“If I can move those baskets automatically, I know what’s being produced, I know what’s stacked, I know where it’s being shipped, and I just have to collect that data and create a mission for the LGV to move the stack,” he explained.

Even something as fundamental as basket and tray design has advanced in recent years. Mr. Rindfleisch said plastic manufacturers have enhanced the performance of reusable assets such as trays, dollies and pallets through continuous improvement efforts. Design, material composition and recycled content all factor in the mix.

“Process technicians are experimenting with new material blends and nucleating agents to improve the physical properties of particular resins,” he said. “A typical evaluation or trade-off would be stiffness versus impact resistance. In the end, however, most — if not all — material changes revert back to the question of cost.”

Over the years, Mr. Keane said, basket design has gone from flat trays that are shipped on metal racks to the multi-position baskets on four-wheeled dollies used today. These baskets have answered the demands of increased truck loading and reduced the amount of empty space in trucks.

Moreover, he added, four-wheeled dollies have replaced the need for hand trucks and eliminated safety concerns about maneuvering a 200-lb or heavier stack of baskets.

Apex Motion Control provides a system that stacks up to 12 trays a minute with 500-lb stack capacity. It also offers easy-tool changeover of less than 1 minute and safety light curtains.

“This system was specifically designed for bakeries that deliver daily products to chain restaurants or c-stores where order and product quantity varies,” Mr. Riis said. “With the integrated barcode scanner, drivers no longer need to sort through the baskets once they are set up for delivery.”

Rexfab seeks labor reduction with its system that can run various baskets of different sizes with the flip of a button.

“Our solution is forming a pattern, then positively driving those products into a basket that has been previously lifted,” explained Patrice Painchaud, vice president of sales and marketing, Rexfab. “You have a drop gate with compression from all four sides that will drive one or two layers of packaged products with cardboard in the middle to the basket beneath.”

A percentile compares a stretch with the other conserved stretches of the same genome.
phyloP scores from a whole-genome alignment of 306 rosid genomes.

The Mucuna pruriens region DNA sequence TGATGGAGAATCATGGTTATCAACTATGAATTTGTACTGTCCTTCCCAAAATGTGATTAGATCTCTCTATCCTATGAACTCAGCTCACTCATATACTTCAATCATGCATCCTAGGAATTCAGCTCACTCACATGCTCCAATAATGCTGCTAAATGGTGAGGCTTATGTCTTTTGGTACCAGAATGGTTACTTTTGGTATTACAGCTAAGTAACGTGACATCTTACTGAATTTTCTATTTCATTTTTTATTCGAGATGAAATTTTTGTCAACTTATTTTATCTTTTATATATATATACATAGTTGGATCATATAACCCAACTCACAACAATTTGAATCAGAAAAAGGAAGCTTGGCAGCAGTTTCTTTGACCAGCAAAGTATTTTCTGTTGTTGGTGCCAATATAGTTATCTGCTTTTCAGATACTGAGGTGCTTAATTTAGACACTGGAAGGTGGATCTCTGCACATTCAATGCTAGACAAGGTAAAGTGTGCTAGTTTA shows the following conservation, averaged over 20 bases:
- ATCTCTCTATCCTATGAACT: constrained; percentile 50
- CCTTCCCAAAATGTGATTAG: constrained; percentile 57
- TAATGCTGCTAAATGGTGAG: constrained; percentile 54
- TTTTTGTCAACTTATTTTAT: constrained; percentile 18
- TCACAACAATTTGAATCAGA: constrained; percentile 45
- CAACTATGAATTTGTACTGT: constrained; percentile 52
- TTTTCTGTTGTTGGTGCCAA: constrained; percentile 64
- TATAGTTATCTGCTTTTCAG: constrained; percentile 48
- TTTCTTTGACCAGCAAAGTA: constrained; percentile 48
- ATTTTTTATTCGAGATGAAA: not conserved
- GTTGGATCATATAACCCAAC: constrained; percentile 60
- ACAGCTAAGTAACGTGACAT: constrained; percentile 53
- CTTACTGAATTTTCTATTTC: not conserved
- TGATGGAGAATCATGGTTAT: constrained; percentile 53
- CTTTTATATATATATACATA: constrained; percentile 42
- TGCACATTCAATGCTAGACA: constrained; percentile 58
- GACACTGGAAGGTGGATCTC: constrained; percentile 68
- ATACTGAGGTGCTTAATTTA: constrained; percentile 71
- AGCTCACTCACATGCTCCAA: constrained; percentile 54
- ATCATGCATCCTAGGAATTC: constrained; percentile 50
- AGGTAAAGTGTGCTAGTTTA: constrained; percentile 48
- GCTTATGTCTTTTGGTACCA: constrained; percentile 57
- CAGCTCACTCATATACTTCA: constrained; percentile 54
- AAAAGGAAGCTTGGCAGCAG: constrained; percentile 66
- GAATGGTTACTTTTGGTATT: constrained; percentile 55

Typically, DSD baskets feature a merchandising window so that route drivers and consumers can see the product in the basket. Rexfab’s servo-driven de-nester comes with lasers to position the merchandising windows in the same direction.

Mr. Keane pointed out that more robust basket designs such as thicker side walls, greater clearances between baskets and eliminating weak elements allow for greater automation. Problems occur when baskets get damaged, causing jams and safety issues during the stacking process.

“As I have been known to say: ‘A basket is not a bad basket until it causes a problem,’ which is normally when it is on the bottom third of a stack,” Mr. Keane noted. “It may go through hundreds or thousands of cycles and never be on the bottom third of a stack. But when it does — that stack can be significantly unstable and be a hazard to teammates nearby. So, designing robust baskets that are less liable to have protruding elements goes a long way to having a reliable basket system.”

Mr. Painchaud said Rexfab uses lasers and other sensors to identify broken baskets during the de-nesting process.

“We built up intelligence in that system so that you don’t end up with a stack that’s like the Tower of Pisa in Italy, and then hurt someone,” he said. “We developed solutions to look at basket configurations downstream.”

This article is an excerpt from the October 2021 issue of Baking & Snack. To read the entire feature on Trays & Baskets, click here.